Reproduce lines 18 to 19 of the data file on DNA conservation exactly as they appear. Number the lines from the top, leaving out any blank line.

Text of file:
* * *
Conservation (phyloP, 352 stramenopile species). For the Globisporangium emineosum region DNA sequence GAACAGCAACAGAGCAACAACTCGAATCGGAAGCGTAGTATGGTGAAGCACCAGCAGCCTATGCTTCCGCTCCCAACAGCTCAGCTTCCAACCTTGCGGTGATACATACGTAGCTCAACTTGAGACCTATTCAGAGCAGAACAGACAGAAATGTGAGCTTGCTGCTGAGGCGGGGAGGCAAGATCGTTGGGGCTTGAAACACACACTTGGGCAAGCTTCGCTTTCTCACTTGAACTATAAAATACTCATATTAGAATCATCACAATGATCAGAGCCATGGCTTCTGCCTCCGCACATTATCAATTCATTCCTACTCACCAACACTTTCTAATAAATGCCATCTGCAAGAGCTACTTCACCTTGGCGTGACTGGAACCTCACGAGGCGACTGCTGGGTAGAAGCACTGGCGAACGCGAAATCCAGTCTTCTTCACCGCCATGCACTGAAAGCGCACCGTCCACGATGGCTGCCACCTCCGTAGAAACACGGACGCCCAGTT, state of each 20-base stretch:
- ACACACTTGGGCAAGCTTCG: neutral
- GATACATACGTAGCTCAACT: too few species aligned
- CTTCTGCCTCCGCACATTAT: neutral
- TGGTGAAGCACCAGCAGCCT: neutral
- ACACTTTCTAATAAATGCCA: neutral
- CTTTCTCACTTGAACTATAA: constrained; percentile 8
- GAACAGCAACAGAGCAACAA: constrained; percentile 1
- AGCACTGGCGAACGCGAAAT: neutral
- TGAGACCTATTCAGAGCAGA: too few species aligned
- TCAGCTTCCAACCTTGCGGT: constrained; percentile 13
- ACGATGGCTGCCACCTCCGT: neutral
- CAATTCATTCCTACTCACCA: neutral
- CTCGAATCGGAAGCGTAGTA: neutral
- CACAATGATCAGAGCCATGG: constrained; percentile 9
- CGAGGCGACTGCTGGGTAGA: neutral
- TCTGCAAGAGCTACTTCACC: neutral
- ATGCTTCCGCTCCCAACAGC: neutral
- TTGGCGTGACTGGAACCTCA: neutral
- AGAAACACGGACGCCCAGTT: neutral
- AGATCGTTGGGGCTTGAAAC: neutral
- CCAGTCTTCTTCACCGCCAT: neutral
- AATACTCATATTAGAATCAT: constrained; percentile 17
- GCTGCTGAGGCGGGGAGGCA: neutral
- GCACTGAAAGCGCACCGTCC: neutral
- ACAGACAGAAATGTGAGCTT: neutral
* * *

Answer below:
- ATGCTTCCGCTCCCAACAGC: neutral
- TTGGCGTGACTGGAACCTCA: neutral